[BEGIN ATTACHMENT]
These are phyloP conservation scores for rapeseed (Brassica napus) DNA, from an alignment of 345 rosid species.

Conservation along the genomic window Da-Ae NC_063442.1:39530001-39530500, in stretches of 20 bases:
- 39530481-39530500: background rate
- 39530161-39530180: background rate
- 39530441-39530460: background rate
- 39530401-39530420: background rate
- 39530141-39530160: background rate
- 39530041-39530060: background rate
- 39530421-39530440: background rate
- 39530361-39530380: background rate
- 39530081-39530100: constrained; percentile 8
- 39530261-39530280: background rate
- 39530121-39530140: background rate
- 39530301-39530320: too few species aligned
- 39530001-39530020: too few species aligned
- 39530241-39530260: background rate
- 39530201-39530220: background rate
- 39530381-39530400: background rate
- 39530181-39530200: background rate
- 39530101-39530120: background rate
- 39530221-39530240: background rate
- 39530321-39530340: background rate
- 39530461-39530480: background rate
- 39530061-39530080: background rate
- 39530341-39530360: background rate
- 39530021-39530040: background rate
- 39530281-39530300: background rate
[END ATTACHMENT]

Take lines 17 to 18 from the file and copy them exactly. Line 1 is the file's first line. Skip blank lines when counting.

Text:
- 39530201-39530220: background rate
- 39530381-39530400: background rate